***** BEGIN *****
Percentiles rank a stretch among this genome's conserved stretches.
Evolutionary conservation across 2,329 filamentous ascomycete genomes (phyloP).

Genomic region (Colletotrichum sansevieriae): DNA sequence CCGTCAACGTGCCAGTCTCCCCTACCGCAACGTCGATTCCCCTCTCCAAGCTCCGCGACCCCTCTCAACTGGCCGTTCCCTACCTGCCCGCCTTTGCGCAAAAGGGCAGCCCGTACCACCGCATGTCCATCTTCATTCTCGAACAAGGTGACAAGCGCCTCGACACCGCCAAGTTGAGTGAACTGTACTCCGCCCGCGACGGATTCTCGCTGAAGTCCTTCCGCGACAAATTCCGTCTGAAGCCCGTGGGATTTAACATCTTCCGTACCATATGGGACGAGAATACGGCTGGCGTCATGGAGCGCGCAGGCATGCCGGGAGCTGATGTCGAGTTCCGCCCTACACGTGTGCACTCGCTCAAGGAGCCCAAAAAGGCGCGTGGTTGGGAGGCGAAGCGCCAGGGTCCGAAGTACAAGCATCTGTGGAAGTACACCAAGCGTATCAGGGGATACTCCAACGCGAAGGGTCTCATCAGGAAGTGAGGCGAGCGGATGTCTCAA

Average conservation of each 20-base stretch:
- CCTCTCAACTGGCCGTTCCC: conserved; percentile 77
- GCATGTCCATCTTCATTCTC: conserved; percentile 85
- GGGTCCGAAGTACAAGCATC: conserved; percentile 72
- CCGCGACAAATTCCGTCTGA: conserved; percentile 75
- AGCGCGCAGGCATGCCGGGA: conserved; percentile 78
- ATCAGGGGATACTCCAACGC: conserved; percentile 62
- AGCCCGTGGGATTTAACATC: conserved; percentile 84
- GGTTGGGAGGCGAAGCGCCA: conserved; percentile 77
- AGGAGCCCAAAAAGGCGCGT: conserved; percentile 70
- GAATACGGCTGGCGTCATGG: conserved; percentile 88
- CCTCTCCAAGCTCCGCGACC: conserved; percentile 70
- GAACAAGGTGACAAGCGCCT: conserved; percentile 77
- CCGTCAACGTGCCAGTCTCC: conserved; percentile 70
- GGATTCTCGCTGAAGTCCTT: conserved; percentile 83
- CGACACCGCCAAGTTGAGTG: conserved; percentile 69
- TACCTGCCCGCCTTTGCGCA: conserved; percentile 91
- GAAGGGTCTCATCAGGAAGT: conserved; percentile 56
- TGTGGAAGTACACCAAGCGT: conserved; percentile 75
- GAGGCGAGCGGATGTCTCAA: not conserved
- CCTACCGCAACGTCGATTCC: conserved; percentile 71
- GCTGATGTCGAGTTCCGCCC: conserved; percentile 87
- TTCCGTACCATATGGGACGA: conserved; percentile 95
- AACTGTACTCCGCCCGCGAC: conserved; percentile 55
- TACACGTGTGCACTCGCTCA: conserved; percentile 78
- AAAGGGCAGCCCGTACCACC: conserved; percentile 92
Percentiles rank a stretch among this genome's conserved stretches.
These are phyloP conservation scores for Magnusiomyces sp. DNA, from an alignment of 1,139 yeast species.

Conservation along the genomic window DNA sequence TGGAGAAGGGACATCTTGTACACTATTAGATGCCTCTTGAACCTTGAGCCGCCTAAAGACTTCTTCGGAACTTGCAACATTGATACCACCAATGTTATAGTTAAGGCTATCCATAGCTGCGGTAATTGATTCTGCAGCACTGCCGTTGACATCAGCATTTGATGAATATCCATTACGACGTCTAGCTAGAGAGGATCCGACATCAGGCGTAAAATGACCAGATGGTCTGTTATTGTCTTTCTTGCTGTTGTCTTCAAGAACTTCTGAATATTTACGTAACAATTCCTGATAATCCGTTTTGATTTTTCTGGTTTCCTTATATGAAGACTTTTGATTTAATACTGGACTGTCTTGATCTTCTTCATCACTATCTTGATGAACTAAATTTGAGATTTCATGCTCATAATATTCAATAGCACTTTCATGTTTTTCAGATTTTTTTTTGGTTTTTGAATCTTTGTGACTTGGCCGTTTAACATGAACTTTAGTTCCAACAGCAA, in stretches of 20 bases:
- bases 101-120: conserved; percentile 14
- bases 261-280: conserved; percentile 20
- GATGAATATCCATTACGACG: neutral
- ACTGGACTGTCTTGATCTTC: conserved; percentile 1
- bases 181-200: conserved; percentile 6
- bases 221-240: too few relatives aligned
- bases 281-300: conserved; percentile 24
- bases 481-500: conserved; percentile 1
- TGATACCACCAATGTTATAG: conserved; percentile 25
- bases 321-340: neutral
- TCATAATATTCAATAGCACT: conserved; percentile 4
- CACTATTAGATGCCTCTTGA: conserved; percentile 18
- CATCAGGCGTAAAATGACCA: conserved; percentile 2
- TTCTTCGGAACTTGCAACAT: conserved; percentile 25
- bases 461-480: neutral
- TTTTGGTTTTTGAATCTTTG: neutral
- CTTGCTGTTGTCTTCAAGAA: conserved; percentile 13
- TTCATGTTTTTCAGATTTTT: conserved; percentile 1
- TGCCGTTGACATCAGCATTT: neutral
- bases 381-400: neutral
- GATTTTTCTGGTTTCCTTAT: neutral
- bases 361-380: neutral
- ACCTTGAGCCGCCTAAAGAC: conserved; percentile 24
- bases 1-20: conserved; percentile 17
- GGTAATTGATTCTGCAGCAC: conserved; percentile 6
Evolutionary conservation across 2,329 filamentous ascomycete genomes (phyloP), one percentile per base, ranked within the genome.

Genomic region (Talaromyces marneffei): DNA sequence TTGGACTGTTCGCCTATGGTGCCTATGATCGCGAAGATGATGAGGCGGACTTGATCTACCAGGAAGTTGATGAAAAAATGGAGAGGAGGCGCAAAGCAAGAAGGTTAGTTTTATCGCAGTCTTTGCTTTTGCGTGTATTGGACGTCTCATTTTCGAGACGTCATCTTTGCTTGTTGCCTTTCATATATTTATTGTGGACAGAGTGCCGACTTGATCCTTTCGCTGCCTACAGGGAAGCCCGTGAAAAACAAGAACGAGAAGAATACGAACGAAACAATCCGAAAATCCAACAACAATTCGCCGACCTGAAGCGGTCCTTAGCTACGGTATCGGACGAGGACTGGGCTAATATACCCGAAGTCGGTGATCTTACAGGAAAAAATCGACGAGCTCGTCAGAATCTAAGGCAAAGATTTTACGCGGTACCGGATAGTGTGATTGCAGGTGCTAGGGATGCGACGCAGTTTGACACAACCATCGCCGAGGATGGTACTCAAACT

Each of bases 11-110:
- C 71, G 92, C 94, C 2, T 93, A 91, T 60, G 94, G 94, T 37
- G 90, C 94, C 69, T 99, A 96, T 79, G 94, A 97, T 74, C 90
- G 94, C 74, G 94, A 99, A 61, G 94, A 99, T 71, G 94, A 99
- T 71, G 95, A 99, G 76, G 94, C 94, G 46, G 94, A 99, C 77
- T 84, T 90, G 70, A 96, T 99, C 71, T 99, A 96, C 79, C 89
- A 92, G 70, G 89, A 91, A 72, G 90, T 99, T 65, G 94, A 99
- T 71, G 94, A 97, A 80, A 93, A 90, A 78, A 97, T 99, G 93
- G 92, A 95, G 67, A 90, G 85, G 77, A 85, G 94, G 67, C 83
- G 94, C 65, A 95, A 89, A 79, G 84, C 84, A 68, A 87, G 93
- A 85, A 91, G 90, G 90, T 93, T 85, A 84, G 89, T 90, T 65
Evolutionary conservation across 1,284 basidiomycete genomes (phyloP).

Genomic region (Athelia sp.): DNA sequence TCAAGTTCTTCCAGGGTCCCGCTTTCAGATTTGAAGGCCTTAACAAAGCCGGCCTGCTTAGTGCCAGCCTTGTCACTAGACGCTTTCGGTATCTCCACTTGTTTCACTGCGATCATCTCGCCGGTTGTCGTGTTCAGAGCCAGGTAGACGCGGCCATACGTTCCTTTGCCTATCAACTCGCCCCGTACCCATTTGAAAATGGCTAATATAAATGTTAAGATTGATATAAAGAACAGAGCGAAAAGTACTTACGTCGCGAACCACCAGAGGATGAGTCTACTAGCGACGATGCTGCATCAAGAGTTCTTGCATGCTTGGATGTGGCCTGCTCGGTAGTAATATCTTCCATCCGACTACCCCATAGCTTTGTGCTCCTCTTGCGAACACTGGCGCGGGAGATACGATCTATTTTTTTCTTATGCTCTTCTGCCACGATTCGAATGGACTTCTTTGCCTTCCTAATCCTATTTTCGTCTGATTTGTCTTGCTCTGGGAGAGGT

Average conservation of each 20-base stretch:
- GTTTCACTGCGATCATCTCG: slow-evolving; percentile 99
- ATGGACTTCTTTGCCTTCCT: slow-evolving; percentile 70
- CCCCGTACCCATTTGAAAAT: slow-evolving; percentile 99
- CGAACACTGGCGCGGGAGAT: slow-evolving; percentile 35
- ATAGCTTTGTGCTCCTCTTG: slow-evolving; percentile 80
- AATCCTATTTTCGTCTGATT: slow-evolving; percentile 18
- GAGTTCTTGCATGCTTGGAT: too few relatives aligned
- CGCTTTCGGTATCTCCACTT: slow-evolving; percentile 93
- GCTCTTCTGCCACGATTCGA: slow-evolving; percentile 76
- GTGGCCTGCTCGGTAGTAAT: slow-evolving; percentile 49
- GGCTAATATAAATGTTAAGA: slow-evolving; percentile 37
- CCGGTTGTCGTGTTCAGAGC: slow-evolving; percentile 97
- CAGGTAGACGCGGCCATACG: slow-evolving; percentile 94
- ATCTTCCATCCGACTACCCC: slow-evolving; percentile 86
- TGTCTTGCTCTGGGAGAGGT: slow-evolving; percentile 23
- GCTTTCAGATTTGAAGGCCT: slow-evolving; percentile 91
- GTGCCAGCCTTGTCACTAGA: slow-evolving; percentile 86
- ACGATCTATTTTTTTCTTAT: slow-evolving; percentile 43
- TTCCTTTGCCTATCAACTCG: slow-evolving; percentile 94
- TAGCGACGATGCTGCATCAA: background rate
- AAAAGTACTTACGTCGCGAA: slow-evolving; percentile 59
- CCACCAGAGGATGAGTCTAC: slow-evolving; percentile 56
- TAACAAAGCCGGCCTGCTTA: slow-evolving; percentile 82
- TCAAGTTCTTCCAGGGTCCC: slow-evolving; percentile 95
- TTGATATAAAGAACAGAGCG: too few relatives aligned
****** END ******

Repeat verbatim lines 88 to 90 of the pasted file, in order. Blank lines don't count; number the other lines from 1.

- TGTCTTGCTCTGGGAGAGGT: slow-evolving; percentile 23
- GCTTTCAGATTTGAAGGCCT: slow-evolving; percentile 91
- GTGCCAGCCTTGTCACTAGA: slow-evolving; percentile 86